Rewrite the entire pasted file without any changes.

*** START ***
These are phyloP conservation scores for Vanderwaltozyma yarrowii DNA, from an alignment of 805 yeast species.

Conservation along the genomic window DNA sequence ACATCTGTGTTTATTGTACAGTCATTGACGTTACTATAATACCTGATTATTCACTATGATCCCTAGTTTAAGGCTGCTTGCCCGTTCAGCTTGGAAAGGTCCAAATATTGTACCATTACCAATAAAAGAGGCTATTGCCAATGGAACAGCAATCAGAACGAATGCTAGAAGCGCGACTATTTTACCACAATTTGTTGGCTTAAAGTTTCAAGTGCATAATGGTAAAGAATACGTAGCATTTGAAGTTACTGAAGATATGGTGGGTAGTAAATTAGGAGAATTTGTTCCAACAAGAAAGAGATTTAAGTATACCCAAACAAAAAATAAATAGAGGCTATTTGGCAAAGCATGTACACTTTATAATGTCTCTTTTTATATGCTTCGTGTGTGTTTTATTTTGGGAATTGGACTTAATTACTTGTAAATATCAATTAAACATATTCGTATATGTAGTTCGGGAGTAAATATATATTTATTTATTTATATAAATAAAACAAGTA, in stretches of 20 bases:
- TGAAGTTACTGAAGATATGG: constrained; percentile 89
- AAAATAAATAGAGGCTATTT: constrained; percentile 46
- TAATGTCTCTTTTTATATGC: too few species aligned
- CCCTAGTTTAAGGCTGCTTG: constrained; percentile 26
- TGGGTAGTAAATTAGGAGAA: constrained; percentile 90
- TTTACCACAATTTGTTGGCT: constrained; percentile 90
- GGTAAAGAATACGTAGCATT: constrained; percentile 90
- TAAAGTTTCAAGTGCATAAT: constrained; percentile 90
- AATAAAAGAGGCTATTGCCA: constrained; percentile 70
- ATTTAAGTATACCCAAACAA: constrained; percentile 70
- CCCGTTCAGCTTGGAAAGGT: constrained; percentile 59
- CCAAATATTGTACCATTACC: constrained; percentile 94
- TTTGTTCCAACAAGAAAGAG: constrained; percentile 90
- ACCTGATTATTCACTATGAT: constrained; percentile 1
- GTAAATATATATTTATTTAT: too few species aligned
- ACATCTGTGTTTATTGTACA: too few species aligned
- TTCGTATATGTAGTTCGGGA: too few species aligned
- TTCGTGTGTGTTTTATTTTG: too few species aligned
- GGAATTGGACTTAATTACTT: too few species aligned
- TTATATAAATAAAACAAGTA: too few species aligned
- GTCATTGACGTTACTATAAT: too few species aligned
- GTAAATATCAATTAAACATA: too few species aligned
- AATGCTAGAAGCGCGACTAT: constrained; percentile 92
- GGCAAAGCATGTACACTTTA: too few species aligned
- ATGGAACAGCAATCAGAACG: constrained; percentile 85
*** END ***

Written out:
These are phyloP conservation scores for Vanderwaltozyma yarrowii DNA, from an alignment of 805 yeast species.

Conservation along the genomic window DNA sequence ACATCTGTGTTTATTGTACAGTCATTGACGTTACTATAATACCTGATTATTCACTATGATCCCTAGTTTAAGGCTGCTTGCCCGTTCAGCTTGGAAAGGTCCAAATATTGTACCATTACCAATAAAAGAGGCTATTGCCAATGGAACAGCAATCAGAACGAATGCTAGAAGCGCGACTATTTTACCACAATTTGTTGGCTTAAAGTTTCAAGTGCATAATGGTAAAGAATACGTAGCATTTGAAGTTACTGAAGATATGGTGGGTAGTAAATTAGGAGAATTTGTTCCAACAAGAAAGAGATTTAAGTATACCCAAACAAAAAATAAATAGAGGCTATTTGGCAAAGCATGTACACTTTATAATGTCTCTTTTTATATGCTTCGTGTGTGTTTTATTTTGGGAATTGGACTTAATTACTTGTAAATATCAATTAAACATATTCGTATATGTAGTTCGGGAGTAAATATATATTTATTTATTTATATAAATAAAACAAGTA, in stretches of 20 bases:
- TGAAGTTACTGAAGATATGG: constrained; percentile 89
- AAAATAAATAGAGGCTATTT: constrained; percentile 46
- TAATGTCTCTTTTTATATGC: too few species aligned
- CCCTAGTTTAAGGCTGCTTG: constrained; percentile 26
- TGGGTAGTAAATTAGGAGAA: constrained; percentile 90
- TTTACCACAATTTGTTGGCT: constrained; percentile 90
- GGTAAAGAATACGTAGCATT: constrained; percentile 90
- TAAAGTTTCAAGTGCATAAT: constrained; percentile 90
- AATAAAAGAGGCTATTGCCA: constrained; percentile 70
- ATTTAAGTATACCCAAACAA: constrained; percentile 70
- CCCGTTCAGCTTGGAAAGGT: constrained; percentile 59
- CCAAATATTGTACCATTACC: constrained; percentile 94
- TTTGTTCCAACAAGAAAGAG: constrained; percentile 90
- ACCTGATTATTCACTATGAT: constrained; percentile 1
- GTAAATATATATTTATTTAT: too few species aligned
- ACATCTGTGTTTATTGTACA: too few species aligned
- TTCGTATATGTAGTTCGGGA: too few species aligned
- TTCGTGTGTGTTTTATTTTG: too few species aligned
- GGAATTGGACTTAATTACTT: too few species aligned
- TTATATAAATAAAACAAGTA: too few species aligned
- GTCATTGACGTTACTATAAT: too few species aligned
- GTAAATATCAATTAAACATA: too few species aligned
- AATGCTAGAAGCGCGACTAT: constrained; percentile 92
- GGCAAAGCATGTACACTTTA: too few species aligned
- ATGGAACAGCAATCAGAACG: constrained; percentile 85